many Americans. Thus, Silent Spring effectively bridged the gap between ivory-tower
science and science for the public.
Two of the articles analyze how the media characterized Carson and Silent Spring in the
aftermath of its publica-tion. In How to Make a Villain, David Hecht examines how Carson
has been demonized first by contemporaries and more recently by those who argue not
only that DDT would save lives in malarial-ridden Africa but also attri-bute bans and
restriction on that pesticide directly to Carson herself. Intriguingly, Hecht argues that the

two debates reversed how narratives of DDT and ecology were deployed rhetorically. He
concludes that making icons of scientists infuses technical debates with values. Mark
Barrow deconstructs a host of political cartoons inspired by Carson and Silent Spring.
Cartoons, whether humor- ous or sardonic, reveal many aspects of debates surround- ing
the politics of pesticides, scientific authority during the Cold War and the dawning of the
Age of Ecology. Like Hecht, Barrow enriches our understanding of the recep-tion of Silent
Spring.
Two articles track the impact of Silent Spring on two strikingly different groups. David Vail
considers how chemical companies marketed pesticides to sprayers in the Midwestern U.S.,
particularly Kansas, both before and after the publication of Silent Spring. From chemical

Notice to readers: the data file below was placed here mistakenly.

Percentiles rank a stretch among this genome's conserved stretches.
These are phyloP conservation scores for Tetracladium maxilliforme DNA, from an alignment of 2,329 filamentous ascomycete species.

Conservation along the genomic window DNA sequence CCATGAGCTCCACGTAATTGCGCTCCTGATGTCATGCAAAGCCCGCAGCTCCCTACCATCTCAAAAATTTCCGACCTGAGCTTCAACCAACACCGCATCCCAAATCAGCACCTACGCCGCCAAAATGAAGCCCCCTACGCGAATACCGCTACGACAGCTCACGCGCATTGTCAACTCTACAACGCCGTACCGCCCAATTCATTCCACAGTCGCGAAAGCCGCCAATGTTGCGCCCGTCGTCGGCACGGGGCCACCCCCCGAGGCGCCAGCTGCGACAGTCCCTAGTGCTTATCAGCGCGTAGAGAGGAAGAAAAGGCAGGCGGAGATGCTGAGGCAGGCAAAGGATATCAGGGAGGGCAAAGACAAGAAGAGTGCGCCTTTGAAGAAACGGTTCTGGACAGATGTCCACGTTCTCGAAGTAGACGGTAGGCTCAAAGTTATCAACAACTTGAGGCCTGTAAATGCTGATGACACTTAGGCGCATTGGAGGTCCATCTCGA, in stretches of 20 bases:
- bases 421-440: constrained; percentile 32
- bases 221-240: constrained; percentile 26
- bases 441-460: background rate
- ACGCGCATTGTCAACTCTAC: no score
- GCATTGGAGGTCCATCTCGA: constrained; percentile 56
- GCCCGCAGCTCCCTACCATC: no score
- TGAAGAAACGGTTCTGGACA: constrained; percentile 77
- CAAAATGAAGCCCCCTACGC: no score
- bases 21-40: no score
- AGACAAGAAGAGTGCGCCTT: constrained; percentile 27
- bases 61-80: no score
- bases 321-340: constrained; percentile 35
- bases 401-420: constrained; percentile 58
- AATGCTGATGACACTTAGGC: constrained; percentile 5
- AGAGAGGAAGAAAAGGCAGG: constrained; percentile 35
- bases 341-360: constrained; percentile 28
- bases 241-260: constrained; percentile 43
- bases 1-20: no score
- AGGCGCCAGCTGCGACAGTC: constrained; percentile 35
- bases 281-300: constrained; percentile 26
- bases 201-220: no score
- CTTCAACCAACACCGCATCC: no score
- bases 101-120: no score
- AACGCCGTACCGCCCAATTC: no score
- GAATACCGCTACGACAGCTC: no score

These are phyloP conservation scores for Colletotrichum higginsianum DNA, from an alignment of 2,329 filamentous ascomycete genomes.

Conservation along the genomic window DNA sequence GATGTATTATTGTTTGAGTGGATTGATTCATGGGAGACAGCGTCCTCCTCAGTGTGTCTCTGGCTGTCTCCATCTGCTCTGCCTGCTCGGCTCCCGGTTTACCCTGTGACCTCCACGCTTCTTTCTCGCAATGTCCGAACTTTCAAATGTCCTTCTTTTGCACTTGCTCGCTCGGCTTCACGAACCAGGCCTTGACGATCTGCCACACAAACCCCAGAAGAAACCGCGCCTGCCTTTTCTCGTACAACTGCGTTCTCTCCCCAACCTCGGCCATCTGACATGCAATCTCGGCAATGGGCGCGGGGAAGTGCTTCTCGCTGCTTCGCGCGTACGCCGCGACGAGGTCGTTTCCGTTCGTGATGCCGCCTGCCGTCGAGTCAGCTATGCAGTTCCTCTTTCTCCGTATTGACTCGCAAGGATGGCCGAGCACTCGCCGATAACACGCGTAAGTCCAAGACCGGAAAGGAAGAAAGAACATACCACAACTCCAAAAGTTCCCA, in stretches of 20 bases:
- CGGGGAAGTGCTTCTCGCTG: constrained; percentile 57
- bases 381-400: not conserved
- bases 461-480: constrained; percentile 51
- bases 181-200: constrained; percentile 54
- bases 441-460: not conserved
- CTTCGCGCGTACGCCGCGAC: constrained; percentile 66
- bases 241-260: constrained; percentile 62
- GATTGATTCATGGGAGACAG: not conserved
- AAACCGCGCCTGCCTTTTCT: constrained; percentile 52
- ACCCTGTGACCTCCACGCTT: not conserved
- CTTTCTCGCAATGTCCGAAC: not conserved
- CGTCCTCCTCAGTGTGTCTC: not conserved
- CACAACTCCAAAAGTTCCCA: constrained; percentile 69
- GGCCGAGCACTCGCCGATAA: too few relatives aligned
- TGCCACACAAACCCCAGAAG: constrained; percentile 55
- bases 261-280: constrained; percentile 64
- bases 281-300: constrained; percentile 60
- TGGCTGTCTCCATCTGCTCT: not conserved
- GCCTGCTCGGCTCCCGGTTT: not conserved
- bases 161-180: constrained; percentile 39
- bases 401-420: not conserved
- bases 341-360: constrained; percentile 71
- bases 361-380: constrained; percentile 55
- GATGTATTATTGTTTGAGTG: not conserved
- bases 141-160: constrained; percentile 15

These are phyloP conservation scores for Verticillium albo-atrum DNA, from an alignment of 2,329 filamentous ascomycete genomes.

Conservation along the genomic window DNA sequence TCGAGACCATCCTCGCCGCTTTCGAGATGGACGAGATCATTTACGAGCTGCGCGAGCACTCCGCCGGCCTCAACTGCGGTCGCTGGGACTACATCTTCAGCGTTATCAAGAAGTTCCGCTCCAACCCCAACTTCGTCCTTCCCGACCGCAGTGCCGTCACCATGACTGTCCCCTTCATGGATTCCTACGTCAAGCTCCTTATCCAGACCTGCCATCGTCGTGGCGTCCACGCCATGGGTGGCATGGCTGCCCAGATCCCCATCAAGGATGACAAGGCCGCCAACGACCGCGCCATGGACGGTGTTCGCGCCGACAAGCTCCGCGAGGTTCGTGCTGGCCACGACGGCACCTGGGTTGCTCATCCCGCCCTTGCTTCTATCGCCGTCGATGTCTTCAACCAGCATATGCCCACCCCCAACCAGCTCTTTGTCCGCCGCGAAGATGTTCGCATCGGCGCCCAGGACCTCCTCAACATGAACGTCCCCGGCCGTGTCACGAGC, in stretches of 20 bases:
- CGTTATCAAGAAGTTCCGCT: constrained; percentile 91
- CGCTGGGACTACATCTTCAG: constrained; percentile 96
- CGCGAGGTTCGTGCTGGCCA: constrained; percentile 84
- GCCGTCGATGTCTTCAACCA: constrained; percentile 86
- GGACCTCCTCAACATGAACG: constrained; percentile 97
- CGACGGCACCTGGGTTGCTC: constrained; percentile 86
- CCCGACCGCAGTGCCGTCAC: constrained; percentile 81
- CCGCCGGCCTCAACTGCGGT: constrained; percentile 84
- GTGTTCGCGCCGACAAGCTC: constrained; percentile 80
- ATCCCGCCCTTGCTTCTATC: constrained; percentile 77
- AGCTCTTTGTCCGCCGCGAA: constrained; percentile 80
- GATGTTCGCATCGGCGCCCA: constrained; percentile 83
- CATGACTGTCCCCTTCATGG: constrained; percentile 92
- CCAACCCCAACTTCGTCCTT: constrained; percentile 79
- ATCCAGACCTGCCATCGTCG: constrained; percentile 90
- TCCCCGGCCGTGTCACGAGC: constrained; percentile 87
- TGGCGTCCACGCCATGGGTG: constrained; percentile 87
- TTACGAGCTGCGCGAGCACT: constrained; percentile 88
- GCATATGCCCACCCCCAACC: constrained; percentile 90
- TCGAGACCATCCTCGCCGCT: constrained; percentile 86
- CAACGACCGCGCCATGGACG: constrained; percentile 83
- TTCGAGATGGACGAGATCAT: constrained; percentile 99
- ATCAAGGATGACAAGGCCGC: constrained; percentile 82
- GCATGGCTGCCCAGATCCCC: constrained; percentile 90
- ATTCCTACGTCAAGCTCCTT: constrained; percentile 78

companies, sprayers learned a notion of environmental health in which pesticides played an
integral role. Yet, in the aftermath of Silent Spring, rather than abandoning their earlier view
of environmental health, which chemical companies and the U.S. Department of Agriculture
tied directly to chemical insecticides, sprayers modified it to accommodate new legislation.
In addition, they adopted new technology, in part as a result of an emerging concern for a
new vision of environmental health informed by ecological science as promulgated by
Carson in Silent Spring. In a related vein, Amy Hay analyzes three cam-paigns against the
deployment of chemical defoliants in the western United States by federal and municipal
agencies. In each case, a woman activist found inspiration in Rachel Carsons Silent Spring.
Like Carson, they informed the public about environmental risks of Agent Orange herbicides and challenged scientific authority as presented by government officials, university
scientists and industry representatives. Hays thoughtful analysis reveals how activists
shaped public policy regarding herbicides just as the use of herbicides in Vietnam would
undergo scrutiny and modification.
The fiftieth anniversary of the publication of Silent Spring has provided an opportunity to
revisit this rich and influential book. The six articles in this issue of Endeavour attest to the
wonderful diversity and excellent quality of studies devoted to Rachel Carson and Silent
Spring. These papers provide insight into a book that shaped scientific and public
understanding of pesticides. Moreover, each of the papers included in this issue have
pointed to new directions for research by analyzing the business history of synthetic
chemicals, a critical source to the genesis of Silent Spring, the media response to Carsons
book, past and present, Silent Springs influence on some of the workers best acquainted
with pesticides and the inspiration it provided to other campaigns against the indiscriminate
use of synthetic chemicals in the environment.